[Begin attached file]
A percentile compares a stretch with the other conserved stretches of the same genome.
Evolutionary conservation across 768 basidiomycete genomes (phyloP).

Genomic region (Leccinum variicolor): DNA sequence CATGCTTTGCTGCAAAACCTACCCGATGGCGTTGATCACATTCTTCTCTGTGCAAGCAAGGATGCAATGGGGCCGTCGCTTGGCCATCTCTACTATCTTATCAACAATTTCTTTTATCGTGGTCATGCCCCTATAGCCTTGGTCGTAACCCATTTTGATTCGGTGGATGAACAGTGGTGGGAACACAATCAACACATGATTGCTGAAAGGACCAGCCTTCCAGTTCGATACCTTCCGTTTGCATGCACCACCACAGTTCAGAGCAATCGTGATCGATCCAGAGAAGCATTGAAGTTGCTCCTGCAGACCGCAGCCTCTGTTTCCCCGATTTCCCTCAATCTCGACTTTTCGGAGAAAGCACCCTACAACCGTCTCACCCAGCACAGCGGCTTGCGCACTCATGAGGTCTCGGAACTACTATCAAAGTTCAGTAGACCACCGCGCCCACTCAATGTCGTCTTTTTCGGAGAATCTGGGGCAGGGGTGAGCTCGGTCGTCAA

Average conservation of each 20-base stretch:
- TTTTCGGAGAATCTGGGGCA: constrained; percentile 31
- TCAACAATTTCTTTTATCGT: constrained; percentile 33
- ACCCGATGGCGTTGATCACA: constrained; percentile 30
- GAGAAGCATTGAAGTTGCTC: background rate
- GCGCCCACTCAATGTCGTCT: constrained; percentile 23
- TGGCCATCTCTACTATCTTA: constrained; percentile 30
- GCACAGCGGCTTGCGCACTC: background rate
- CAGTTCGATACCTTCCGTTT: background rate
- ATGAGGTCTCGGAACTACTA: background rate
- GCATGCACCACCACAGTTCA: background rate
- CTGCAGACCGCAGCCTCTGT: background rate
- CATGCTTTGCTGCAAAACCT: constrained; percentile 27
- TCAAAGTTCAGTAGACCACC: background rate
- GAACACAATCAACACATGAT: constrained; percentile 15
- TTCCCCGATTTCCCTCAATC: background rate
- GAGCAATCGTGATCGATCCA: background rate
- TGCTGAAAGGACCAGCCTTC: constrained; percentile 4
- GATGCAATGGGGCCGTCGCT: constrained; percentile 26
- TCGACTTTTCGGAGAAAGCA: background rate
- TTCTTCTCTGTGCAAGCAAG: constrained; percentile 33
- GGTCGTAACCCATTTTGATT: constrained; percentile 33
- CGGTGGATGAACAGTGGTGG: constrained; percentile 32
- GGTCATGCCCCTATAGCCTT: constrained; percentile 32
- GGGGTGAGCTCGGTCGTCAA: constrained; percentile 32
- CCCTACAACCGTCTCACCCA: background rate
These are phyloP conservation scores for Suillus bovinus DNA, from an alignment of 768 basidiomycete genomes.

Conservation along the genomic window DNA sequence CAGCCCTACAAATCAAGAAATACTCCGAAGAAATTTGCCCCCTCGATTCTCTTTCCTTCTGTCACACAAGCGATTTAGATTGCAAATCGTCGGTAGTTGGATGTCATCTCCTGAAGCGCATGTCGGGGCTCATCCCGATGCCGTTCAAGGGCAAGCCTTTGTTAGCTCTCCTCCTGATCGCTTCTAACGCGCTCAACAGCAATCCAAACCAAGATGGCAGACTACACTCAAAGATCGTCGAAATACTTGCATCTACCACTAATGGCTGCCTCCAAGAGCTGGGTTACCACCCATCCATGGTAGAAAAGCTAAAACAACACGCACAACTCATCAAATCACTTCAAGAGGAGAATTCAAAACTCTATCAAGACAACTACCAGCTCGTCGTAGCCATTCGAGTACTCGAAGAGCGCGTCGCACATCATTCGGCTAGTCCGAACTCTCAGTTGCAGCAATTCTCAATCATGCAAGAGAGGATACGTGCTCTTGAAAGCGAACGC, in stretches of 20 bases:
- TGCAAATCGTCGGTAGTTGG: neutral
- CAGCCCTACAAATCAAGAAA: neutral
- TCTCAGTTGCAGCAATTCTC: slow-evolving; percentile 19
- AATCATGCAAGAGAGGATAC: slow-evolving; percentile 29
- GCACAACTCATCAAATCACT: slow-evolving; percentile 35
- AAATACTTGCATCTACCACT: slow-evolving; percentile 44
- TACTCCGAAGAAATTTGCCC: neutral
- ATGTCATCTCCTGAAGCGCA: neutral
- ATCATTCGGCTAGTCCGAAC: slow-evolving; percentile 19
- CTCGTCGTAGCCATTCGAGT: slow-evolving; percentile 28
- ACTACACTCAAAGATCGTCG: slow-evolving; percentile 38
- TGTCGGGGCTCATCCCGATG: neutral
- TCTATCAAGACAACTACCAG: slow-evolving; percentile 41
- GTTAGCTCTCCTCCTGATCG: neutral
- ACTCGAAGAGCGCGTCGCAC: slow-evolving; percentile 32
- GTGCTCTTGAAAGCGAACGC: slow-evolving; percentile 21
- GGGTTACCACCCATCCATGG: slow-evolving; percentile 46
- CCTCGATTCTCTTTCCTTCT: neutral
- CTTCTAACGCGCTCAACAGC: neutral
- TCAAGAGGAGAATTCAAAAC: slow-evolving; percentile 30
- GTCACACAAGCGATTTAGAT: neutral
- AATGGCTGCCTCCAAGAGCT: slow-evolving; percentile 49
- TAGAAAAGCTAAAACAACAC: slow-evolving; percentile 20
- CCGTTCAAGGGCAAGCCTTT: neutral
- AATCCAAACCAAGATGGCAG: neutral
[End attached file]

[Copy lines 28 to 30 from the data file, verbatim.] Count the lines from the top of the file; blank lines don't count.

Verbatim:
- GGGGTGAGCTCGGTCGTCAA: constrained; percentile 32
- CCCTACAACCGTCTCACCCA: background rate
These are phyloP conservation scores for Suillus bovinus DNA, from an alignment of 768 basidiomycete genomes.